Daily Monitoring Fee: A recurring charge for the continuous monitoring of the individual’s location, costing between $10 – $12 per day, which factors to $300 – $360 per month.

Daily House Arrest Monitoring Fee: $13 – $15 per day, which factors to $390 – $450 per month.

These costs can be tough for low-income individuals and families to afford, especially over long periods of time. For this reason, it’s important for individuals and their families to be aware of these potential expenses when considering their options for pre-trial release.

Additional Considerations:

The visibility of an ankle monitor can pose challenges in securing employment, as potential employers may have reservations about hiring someone under surveillance. This can exacerbate financial difficulties by limiting job opportunities.

Moreover, ankle monitors can limit an individual’s ability to work if their job requires travel outside certain geographical limits. This can result in lost job opportunities or the need to find new employment within the designated area, potentially at a lower wage.

All of this only compounds the problems with ankle monitors, which are easily avoided with a bail bond.

5. Release On OR WILL Lead to Ankle Monitoring or A Tracking App

Hoping for a release on your own recognizance (OR) in Clark County, NV? Be prepared for an ankle monitor or a tracking app as part of the deal.

The stark reality in Clark County is that opting not to post bail almost invariably means you’ll be subject to some form of monitoring. This is because being ROR’d involves strict conditions to ensure you stay within certain boundaries and make all necessary court appearances.

Such conditions often mandate electronic monitoring, whether through a traditional ankle monitor or, increasingly common, a mobile tracking app. Both methods are designed with a singular aim: to keep a watchful eye on your movements.

6. Bail Bonds Offer a Non-Tracked Alternative to Ankle Monitors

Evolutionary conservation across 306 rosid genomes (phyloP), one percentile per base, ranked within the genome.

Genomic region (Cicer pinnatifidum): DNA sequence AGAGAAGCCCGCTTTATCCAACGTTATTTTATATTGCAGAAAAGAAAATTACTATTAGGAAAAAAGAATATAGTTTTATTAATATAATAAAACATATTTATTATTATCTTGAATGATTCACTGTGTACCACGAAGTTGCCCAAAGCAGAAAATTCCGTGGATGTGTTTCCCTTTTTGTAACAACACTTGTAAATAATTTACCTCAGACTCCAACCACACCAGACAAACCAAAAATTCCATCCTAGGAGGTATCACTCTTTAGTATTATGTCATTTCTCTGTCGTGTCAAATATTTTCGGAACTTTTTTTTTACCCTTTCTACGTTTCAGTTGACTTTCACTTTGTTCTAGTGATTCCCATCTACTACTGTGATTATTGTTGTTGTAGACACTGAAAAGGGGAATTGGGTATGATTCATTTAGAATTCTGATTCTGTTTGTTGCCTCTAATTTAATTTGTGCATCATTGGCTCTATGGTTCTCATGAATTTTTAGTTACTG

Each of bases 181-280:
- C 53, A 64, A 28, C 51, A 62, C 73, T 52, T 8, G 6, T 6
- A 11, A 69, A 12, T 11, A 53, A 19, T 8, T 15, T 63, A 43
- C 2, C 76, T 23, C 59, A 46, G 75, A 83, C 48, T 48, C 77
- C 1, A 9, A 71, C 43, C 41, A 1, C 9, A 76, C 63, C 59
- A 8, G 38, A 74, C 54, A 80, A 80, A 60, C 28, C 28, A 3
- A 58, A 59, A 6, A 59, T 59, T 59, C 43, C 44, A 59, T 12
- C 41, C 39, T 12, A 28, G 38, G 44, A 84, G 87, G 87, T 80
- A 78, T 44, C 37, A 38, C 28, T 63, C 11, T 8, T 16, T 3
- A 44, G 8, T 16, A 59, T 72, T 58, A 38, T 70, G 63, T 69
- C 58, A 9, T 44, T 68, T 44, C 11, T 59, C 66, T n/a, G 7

Being tracked by an ankle monitor can take a toll on an individual and their loved ones. The same goes for being stuck in jail while waiting for pre-trial release. It’s not a good situation.

Fortunately, for those looking for an alternative to electronic monitoring, a bail bond offers a faster path to freedom while awaiting trial. In fact, we can write a bail bond in just 15 minutes.

Get out of jail fast and return to the comforts of home and your loved ones with All n One Bail Bonds today!

Additional benefits of getting a bail bond include:

Enhanced Privacy: Opting for a bail bond means you won’t be tracked with an ankle monitor or tracking app.

Reduced Stress and Anxiety: The psychological impact of being monitored can be significant. Removing the possibility of electronic surveillance by choosing a bail bond reduces stress and anxiety, not just for the individual involved but also for their family members, who may feel the secondary effects of such monitoring.

No Additional Financial Burdens: Electronic monitoring devices come with installation and daily monitoring fees. These can add a considerable financial burden on top of legal expenses. When you get a bail bond through All N One Bonding and Insurance, Inc., you can opt for a one-time financial arrangement or participate in a custom payment plan tailored to your needs.

95% of our bonds are written without collateral, and we offer low down payment with interest-free weekly, bi-monthly, and monthly payment options.

We accept 5% down, 4% down, 3% down, or even less if the client has collateral. All payment plans are interest-free, and the only fee we charge is a collection fee. We don’t charge late fees/finance fees.

Freedom to Work and Live Normally: Being on bail without electronic monitoring means you can continue to work and fulfill family obligations without the restrictions that ankle monitors impose.

Support Through the Bail Bondsman: Avoiding an ankle monitor or tracking app means your compliance with pre-trial conditions remains a matter between you, your bail bondsman, and the court. Our bail bondsmen provide guidance throughout the bail process, helping keep you accountable and ensuring you show up for court. This support is invaluable, especially for those unfamiliar with the court system.

Opportunity for a Better Defense: Being out on bail without the constraints of an ankle monitor or house arrest allows for easier communication with legal counsel.

7. Ankle Monitors in Clark County, NV Come with Housing Restrictions

The use of ankle monitors in Clark County, NV, introduces two main challenges.

Challenge 1:

The process of being placed under electronic surveillance with an ankle monitor is not immediate and can extend up to 14 days. This delay is significant, especially for those eager to return to their lives but find themselves caught in procedural limbo.

No one with a family and career wants to spend 14 days in jail while they wait for an ankle monitor!

Ideally, with an ankle monitor, the process is as follows: You get arrested, you go to court the next day, then you get released, put under house arrest, and then the following day, your house gets checked.